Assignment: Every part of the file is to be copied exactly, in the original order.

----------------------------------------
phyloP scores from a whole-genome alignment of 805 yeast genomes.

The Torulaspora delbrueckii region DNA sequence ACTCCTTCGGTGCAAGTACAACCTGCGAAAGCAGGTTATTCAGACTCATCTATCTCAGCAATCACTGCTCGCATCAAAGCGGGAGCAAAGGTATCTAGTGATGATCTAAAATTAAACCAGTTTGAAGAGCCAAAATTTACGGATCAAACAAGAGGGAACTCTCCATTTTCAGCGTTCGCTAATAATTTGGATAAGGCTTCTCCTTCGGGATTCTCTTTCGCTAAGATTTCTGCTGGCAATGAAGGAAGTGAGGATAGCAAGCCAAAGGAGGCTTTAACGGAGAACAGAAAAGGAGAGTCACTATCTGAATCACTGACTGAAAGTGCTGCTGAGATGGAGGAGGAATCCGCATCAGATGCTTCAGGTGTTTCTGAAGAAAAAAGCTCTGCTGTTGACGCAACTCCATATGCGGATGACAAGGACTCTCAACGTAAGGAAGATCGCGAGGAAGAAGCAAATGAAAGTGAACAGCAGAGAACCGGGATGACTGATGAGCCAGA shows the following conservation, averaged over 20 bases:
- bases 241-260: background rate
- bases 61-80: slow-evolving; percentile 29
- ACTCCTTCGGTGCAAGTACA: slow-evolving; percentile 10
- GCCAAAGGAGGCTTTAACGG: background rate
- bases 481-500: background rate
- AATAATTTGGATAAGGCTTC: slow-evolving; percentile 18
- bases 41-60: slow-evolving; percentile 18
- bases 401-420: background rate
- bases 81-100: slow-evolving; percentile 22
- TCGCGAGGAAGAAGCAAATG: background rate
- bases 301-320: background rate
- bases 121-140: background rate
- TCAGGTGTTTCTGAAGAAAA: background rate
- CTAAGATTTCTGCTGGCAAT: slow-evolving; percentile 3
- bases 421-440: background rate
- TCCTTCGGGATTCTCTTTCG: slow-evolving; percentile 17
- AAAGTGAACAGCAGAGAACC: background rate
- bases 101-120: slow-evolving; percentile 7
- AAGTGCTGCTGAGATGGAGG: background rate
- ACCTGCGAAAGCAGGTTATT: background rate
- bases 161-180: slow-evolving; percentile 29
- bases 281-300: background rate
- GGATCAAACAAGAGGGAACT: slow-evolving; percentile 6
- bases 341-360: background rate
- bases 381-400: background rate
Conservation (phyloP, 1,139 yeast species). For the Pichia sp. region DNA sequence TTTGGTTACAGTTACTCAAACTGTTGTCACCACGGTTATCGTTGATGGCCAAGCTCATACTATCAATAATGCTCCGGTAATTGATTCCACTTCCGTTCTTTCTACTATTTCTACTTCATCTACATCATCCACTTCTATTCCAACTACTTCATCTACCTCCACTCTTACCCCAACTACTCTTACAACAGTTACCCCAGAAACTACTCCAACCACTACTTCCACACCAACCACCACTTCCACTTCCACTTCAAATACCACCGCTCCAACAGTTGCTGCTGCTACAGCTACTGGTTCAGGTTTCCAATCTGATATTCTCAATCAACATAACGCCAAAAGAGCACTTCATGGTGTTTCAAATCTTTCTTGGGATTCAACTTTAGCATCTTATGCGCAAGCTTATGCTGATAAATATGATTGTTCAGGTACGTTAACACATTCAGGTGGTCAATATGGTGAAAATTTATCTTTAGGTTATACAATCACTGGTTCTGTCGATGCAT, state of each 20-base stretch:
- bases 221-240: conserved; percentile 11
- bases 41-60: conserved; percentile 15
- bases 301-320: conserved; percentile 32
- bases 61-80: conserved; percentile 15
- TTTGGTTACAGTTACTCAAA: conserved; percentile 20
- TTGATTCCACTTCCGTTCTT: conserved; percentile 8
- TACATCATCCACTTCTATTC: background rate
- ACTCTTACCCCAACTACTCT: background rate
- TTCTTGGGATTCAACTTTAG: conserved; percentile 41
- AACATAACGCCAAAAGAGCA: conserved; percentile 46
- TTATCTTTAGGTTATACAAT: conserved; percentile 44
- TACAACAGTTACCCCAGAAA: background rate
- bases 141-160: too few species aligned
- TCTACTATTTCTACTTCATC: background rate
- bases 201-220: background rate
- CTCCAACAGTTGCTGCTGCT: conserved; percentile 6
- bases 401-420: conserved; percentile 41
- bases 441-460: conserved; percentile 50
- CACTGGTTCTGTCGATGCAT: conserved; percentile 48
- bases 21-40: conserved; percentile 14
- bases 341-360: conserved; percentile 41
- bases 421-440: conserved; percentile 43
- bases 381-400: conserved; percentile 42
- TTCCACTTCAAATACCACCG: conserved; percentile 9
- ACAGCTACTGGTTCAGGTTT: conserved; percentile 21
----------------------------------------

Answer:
phyloP scores from a whole-genome alignment of 805 yeast genomes.

The Torulaspora delbrueckii region DNA sequence ACTCCTTCGGTGCAAGTACAACCTGCGAAAGCAGGTTATTCAGACTCATCTATCTCAGCAATCACTGCTCGCATCAAAGCGGGAGCAAAGGTATCTAGTGATGATCTAAAATTAAACCAGTTTGAAGAGCCAAAATTTACGGATCAAACAAGAGGGAACTCTCCATTTTCAGCGTTCGCTAATAATTTGGATAAGGCTTCTCCTTCGGGATTCTCTTTCGCTAAGATTTCTGCTGGCAATGAAGGAAGTGAGGATAGCAAGCCAAAGGAGGCTTTAACGGAGAACAGAAAAGGAGAGTCACTATCTGAATCACTGACTGAAAGTGCTGCTGAGATGGAGGAGGAATCCGCATCAGATGCTTCAGGTGTTTCTGAAGAAAAAAGCTCTGCTGTTGACGCAACTCCATATGCGGATGACAAGGACTCTCAACGTAAGGAAGATCGCGAGGAAGAAGCAAATGAAAGTGAACAGCAGAGAACCGGGATGACTGATGAGCCAGA shows the following conservation, averaged over 20 bases:
- bases 241-260: background rate
- bases 61-80: slow-evolving; percentile 29
- ACTCCTTCGGTGCAAGTACA: slow-evolving; percentile 10
- GCCAAAGGAGGCTTTAACGG: background rate
- bases 481-500: background rate
- AATAATTTGGATAAGGCTTC: slow-evolving; percentile 18
- bases 41-60: slow-evolving; percentile 18
- bases 401-420: background rate
- bases 81-100: slow-evolving; percentile 22
- TCGCGAGGAAGAAGCAAATG: background rate
- bases 301-320: background rate
- bases 121-140: background rate
- TCAGGTGTTTCTGAAGAAAA: background rate
- CTAAGATTTCTGCTGGCAAT: slow-evolving; percentile 3
- bases 421-440: background rate
- TCCTTCGGGATTCTCTTTCG: slow-evolving; percentile 17
- AAAGTGAACAGCAGAGAACC: background rate
- bases 101-120: slow-evolving; percentile 7
- AAGTGCTGCTGAGATGGAGG: background rate
- ACCTGCGAAAGCAGGTTATT: background rate
- bases 161-180: slow-evolving; percentile 29
- bases 281-300: background rate
- GGATCAAACAAGAGGGAACT: slow-evolving; percentile 6
- bases 341-360: background rate
- bases 381-400: background rate
Conservation (phyloP, 1,139 yeast species). For the Pichia sp. region DNA sequence TTTGGTTACAGTTACTCAAACTGTTGTCACCACGGTTATCGTTGATGGCCAAGCTCATACTATCAATAATGCTCCGGTAATTGATTCCACTTCCGTTCTTTCTACTATTTCTACTTCATCTACATCATCCACTTCTATTCCAACTACTTCATCTACCTCCACTCTTACCCCAACTACTCTTACAACAGTTACCCCAGAAACTACTCCAACCACTACTTCCACACCAACCACCACTTCCACTTCCACTTCAAATACCACCGCTCCAACAGTTGCTGCTGCTACAGCTACTGGTTCAGGTTTCCAATCTGATATTCTCAATCAACATAACGCCAAAAGAGCACTTCATGGTGTTTCAAATCTTTCTTGGGATTCAACTTTAGCATCTTATGCGCAAGCTTATGCTGATAAATATGATTGTTCAGGTACGTTAACACATTCAGGTGGTCAATATGGTGAAAATTTATCTTTAGGTTATACAATCACTGGTTCTGTCGATGCAT, state of each 20-base stretch:
- bases 221-240: conserved; percentile 11
- bases 41-60: conserved; percentile 15
- bases 301-320: conserved; percentile 32
- bases 61-80: conserved; percentile 15
- TTTGGTTACAGTTACTCAAA: conserved; percentile 20
- TTGATTCCACTTCCGTTCTT: conserved; percentile 8
- TACATCATCCACTTCTATTC: background rate
- ACTCTTACCCCAACTACTCT: background rate
- TTCTTGGGATTCAACTTTAG: conserved; percentile 41
- AACATAACGCCAAAAGAGCA: conserved; percentile 46
- TTATCTTTAGGTTATACAAT: conserved; percentile 44
- TACAACAGTTACCCCAGAAA: background rate
- bases 141-160: too few species aligned
- TCTACTATTTCTACTTCATC: background rate
- bases 201-220: background rate
- CTCCAACAGTTGCTGCTGCT: conserved; percentile 6
- bases 401-420: conserved; percentile 41
- bases 441-460: conserved; percentile 50
- CACTGGTTCTGTCGATGCAT: conserved; percentile 48
- bases 21-40: conserved; percentile 14
- bases 341-360: conserved; percentile 41
- bases 421-440: conserved; percentile 43
- bases 381-400: conserved; percentile 42
- TTCCACTTCAAATACCACCG: conserved; percentile 9
- ACAGCTACTGGTTCAGGTTT: conserved; percentile 21